The University of Saskatchewan’s main campus is situated on Treaty 6 Territory and the Homeland of the Métis.

Candidate for med school dean presents on innovation

By in News
John Conly is one of three candidates vying for the position of dean of medicine.
John Conly is one of three candidates vying for the position of dean of medicine.

The College of Medicine at the University of Saskatchewan has been without a permanent dean for over a year. Now looking at the second round of applicants, the Dean Search Committee has shortlisted three candidates.

One of the three candidates, John Conly — a professor from the department of microbiology, immunology and infectious diseases at the University of Calgary,  gave a presentation on his vision for the College of Medicine on Oct. 28.

Conly received his MD from the U of S in 1978 and is a fellow of internal medicine with the Royal College of Physicians and Surgeons of Canada. He has been responsible for the largest funding plan for internal medicine at a Canadian medical school and was active with the initiative the Ward of the 21st Century at the U of C — a centre that enables innovation through clinical and research spaces.

Conly has published over 300 papers and is currently focussed on innovations in health care, patient safety and microbial resistance.

Opening with a quote from American economist Ted Levitt, Conly’s presentation focussed on improving the College of Medicine by addressing its strengths and weaknesses while being innovative.

“Just as energy is the basis of life itself, and ideas the source of innovation, so is innovation the vital spark of all human change, improvement and progress,” Conly quoted from Levitt.

Conly said the creation of a health sciences research institute will be able to join all areas of the health sciences present at the U of S. Conly said the institute would be able to help the education program of the medical school, however its primary focus would be research.

“It’s a very unique opportunity for collaboration and you can garner this through government and philanthropic sources to build the institute further,” Conly said, adding that the institute would the first of its kind in Canada.

Interdisciplinary collaborations are essential for fresh ideas and research to be done, Conly added.

“As a matrix, I believe it is important to have people congregating across their disciplines because you get very good ideas that come in when you work with other individuals who may think differently than you do,” Conly said.

These collaborations would occur in and out of the health sciences by engaging other programs such as the Edwards School of Business, the College of Engineering  and the departments of anthropology, sociology and computer science. Undergraduates and graduate students will benefit from being exposed to elements that are outside of their chosen discipline.

“They can learn to think outside the box, which is such an important element in today’s research environment,” Conly said.

Establishing an Academic Alternate Relationship Plan for faculty will help lower the reliance on the fee for service health care, Conly said. It will help with funding to maintain teaching mission for faculty and will promote innovation and new models of care delivery.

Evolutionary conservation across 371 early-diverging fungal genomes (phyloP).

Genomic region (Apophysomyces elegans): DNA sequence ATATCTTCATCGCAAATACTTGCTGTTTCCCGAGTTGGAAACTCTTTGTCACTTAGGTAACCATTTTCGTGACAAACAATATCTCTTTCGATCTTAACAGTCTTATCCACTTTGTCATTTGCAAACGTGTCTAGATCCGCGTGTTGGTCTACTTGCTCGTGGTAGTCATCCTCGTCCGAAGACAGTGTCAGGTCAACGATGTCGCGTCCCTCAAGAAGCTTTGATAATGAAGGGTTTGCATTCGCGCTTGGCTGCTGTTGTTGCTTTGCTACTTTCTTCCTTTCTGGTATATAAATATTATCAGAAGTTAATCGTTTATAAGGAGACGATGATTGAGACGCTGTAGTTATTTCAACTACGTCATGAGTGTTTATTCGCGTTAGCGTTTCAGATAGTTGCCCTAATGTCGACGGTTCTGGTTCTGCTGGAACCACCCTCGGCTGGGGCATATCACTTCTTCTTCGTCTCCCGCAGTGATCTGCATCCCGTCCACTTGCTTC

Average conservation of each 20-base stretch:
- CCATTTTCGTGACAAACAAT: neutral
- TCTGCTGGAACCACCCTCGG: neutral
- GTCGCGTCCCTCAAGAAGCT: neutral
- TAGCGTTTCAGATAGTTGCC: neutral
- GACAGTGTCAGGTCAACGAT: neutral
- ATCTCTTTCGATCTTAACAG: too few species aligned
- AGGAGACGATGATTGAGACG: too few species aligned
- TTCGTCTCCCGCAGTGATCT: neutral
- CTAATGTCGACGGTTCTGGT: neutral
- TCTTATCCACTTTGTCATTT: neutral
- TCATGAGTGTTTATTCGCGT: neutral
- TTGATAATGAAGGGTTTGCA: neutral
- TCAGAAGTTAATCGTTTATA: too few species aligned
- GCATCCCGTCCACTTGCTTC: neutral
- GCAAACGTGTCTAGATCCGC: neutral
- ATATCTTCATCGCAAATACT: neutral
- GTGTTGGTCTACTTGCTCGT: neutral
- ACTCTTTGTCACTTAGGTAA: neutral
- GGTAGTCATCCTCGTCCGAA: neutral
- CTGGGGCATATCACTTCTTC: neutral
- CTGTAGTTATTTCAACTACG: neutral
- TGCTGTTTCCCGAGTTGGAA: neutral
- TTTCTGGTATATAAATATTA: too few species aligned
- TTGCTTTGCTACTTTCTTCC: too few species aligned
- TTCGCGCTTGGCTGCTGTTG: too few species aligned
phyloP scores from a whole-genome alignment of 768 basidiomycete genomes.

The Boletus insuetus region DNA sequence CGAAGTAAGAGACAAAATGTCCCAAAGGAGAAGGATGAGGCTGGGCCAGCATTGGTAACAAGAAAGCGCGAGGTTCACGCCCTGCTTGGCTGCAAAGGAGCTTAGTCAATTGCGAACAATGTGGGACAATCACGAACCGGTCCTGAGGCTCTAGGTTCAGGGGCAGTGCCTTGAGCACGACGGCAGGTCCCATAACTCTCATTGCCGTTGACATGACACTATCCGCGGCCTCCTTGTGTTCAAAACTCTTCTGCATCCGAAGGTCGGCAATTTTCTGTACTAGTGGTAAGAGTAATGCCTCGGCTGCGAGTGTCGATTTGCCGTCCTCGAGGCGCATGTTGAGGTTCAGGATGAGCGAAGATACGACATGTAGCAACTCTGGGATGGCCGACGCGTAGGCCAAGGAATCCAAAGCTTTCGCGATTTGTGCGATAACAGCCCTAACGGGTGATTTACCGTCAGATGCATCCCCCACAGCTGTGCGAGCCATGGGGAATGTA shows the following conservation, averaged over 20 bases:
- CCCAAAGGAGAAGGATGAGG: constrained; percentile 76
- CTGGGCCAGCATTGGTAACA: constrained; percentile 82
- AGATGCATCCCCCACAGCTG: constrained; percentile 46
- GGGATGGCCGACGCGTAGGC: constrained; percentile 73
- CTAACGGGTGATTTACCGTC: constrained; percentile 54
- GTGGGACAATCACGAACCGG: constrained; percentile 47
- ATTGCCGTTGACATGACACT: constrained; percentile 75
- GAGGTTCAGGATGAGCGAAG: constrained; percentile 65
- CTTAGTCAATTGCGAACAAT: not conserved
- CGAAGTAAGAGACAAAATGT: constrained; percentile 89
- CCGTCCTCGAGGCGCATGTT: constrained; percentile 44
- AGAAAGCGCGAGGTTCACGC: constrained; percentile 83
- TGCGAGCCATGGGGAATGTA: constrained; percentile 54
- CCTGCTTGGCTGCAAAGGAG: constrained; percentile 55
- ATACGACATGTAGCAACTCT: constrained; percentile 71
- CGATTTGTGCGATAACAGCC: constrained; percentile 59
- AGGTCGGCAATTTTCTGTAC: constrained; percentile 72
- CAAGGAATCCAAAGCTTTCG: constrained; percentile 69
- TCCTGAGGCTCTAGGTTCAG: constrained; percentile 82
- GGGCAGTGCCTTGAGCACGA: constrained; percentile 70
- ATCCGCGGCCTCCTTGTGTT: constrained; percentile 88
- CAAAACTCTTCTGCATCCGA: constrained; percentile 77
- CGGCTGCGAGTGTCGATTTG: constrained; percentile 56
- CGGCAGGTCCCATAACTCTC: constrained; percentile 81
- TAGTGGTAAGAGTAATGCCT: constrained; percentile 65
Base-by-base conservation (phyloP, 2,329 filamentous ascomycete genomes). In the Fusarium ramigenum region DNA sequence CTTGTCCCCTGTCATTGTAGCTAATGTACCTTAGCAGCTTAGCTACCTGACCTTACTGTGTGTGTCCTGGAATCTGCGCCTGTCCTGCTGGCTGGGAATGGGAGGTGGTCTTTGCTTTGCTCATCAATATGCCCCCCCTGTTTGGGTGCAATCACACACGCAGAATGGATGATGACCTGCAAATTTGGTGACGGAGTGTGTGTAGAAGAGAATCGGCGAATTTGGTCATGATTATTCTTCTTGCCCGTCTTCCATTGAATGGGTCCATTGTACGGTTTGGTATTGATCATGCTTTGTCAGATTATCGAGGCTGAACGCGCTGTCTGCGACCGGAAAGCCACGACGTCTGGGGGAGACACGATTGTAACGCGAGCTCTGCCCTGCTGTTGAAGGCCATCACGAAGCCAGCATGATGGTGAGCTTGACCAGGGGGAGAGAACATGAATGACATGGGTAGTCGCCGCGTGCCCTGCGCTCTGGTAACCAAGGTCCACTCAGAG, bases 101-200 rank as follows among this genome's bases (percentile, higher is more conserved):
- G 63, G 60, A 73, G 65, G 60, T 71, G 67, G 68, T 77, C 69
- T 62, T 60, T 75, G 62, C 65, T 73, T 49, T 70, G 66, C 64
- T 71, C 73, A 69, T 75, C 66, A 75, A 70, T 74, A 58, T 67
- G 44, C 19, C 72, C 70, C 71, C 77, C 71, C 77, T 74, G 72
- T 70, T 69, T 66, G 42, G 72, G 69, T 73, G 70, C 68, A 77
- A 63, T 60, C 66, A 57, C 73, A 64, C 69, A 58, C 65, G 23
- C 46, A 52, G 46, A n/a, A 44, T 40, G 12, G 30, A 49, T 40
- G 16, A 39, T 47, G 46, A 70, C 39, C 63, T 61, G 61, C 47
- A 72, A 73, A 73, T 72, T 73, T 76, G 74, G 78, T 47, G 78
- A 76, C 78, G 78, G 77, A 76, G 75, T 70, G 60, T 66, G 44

In order to accomplish his platform, Conly outlined six enablers. They are designing infrastructure, eliminating bureaucracy, establishing multidisciplinary culture, creating innovation roadmaps, establishing academic-business partnerships and engaging in international collaborations.

It is important to liaise with innovative organizations and bring them and their people to the U of S to create an innovative infrastructure for the college, Conly said. The creation of open meeting spaces will bring academics together to share ideas.

To eliminate bureaucracy, Conly stated he would like to ease the communication between the U of S and it’s programs at the University of Regina to create an entrepreneurial corridor between the two largest cities in the province.

“You want the ability to move things throughout your system with ease,” Conly said.

Having a multidisciplinary culture for the College of Medicine, Conly said, is critical for its success in an academic environment. The importance of cross-appointments help numerous departments link with different mindsets.

“I’m not just focussing on business creation, but also the ability to have people hatch new ideas,” Conly said.

To aid with multidisciplinary work, Conly said he would like to see the creation of an interdisciplinary research fund. The college will also be able to increase its total amount of research funding — which is currently below the national averages for medical schools — with the fund.

Innovation roadmaps will be used to help get young researchers started with their projects. Conly said they are used in many countries, such as Switzerland.

Business schools can be used as leverage opportunities to maintain support for contract work, relations with local and provincial governments and to bolster homegrown innovations.

International collaborations are imperative for schools to bring in the best talent from around the world, Conly said.


Photo: Evan Salter

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